Step 2 – Practice Our Skills
Once we are warmed up, then what skills should we work on? Well that’s entirely up to you. But choose carefully, as you only have a precious few minutes. I see some beer league teams try to mimic the pros and do some kind of drill where you have a line of guys in each corner of their team’s end of the ice, and they skate, pass and end with a shot on the goalie. It may look cool to the 3 adoring fans in the stands, but I’m not a big proponent of these drills, mostly because you are wasting valuable warm-up time in line waiting for your turn. Same goes for when guys make a semi-circular arc in front of the goalie, and then take turns shooting the puck. Great for the goalie, not so much for the players. Let one or two guys warm up the goalie. And remember, when you’re warming up the goalie, the object is not to practice your bar down snipe, it’s just to warm up the goalie.
Here are some suggestions for skills to practice in your warm-up:
Shooting: I made fun of those of us that like to take clappers off the glass, but there is nothing wrong with practicing your shot. But if you want to do so, rather than seeing how hard you can hit the glass, why not work for a combination of speed and accuracy. Most rinks have dasher board ads, so pick out a particular letter on one of those ads and try to hit it. You can also work on your release, focusing on being quicker and/or more deceptive.
Passing: Why not get a teammate and work on your passing, both forehand and backhand. Got that down? Try a little saucer pass.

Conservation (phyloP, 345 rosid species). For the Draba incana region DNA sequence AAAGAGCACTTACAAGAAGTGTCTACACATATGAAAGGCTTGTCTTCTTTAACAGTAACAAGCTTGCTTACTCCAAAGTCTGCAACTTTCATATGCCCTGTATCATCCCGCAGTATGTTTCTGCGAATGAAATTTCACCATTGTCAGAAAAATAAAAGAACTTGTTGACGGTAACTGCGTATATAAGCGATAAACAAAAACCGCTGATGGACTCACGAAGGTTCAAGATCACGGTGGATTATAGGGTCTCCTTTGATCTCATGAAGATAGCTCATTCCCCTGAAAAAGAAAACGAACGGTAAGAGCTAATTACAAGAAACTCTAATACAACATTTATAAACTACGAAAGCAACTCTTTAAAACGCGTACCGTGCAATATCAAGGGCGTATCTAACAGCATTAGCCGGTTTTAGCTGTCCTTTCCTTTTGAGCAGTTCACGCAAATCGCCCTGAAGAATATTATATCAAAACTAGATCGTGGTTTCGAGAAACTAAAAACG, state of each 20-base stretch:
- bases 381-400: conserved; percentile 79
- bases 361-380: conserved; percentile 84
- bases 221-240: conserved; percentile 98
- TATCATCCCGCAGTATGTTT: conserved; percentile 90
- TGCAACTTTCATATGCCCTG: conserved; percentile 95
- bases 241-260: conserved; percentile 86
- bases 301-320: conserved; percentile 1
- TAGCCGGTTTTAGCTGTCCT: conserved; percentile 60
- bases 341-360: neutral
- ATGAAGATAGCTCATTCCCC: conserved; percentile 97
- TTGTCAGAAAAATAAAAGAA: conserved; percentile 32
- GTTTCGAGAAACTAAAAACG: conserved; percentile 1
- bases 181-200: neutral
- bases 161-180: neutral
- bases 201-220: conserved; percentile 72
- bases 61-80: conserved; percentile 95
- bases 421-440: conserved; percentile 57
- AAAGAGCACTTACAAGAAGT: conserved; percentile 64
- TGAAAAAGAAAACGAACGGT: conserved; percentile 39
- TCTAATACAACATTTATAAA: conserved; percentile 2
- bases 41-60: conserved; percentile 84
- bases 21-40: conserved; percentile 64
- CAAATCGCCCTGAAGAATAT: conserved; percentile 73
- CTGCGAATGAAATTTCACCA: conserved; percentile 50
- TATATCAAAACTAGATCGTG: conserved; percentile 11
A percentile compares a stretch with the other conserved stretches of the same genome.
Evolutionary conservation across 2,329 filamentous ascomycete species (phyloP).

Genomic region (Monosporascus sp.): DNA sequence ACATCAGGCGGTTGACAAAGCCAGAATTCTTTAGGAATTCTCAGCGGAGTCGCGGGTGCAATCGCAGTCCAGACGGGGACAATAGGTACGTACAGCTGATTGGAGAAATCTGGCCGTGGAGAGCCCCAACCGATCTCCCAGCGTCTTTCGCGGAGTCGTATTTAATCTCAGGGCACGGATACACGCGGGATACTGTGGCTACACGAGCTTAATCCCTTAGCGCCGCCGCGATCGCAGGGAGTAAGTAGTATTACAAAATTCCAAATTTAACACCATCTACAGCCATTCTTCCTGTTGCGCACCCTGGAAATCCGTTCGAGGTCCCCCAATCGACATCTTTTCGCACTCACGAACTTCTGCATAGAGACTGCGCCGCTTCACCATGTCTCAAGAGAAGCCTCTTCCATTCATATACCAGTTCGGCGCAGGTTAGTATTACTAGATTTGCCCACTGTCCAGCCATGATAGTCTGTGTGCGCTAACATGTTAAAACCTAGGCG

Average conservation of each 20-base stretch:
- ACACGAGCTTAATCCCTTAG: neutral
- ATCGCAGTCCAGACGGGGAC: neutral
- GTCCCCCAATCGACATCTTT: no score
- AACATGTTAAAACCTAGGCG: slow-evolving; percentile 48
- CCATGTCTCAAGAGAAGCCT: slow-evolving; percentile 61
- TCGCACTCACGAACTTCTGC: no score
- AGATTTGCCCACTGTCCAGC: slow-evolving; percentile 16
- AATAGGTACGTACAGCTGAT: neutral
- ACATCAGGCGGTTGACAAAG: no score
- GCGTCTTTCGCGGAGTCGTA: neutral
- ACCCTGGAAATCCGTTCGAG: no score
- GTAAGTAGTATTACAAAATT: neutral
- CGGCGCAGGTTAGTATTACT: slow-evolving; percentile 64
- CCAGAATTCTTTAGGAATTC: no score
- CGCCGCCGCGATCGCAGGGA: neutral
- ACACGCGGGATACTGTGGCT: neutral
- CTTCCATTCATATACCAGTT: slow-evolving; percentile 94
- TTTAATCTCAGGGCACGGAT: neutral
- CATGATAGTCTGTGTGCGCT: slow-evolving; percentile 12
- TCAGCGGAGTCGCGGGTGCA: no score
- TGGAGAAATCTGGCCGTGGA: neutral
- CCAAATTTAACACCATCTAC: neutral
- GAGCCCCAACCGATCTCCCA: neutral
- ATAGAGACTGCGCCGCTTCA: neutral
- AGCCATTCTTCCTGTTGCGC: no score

Skating: I like to work on my skating. And there are so many little skating skills you can practice: Inside edges, outside edges, tight turns, starts, stops with a crossover start for quick change of direction, pivots and transitions. All of these can add to your agility on the ice during the game, and can make you a more effective player. I am surprised by how many of these skating agility exercises I can get through in the few minutes before a game. Just remember to work both sides of whatever skating maneuver you are trying. Everyone has a strong side and a weak side for their stops, crossovers, pivots, transitions, etc. Spend at least as much time, if not more, on your weak side as you do on your strong side. Why? Because in a game, you want to face the play, and make yourself available for passes from your teammates. If you turn your back to your teammate because you can only pivot in one direction, and he makes a pass to you when your back is turned, the puck goes sailing past and it’s most likely a turnover.
Stick Handling: Practice it stationary and/or while on the move. Incorporate it with your skating agility practice.
These are just some of the many things you can work on. If you’ve been to camp, think of all of the drills that you went through over the course of your 12 hours on the ice. This should give you a plethora of skills to work on during your warm-up. The main principles to keep in mind are to properly warm up your body and to use your limited warm up time wisely.
Good luck and have a great season!
– Rick Parisi, CEW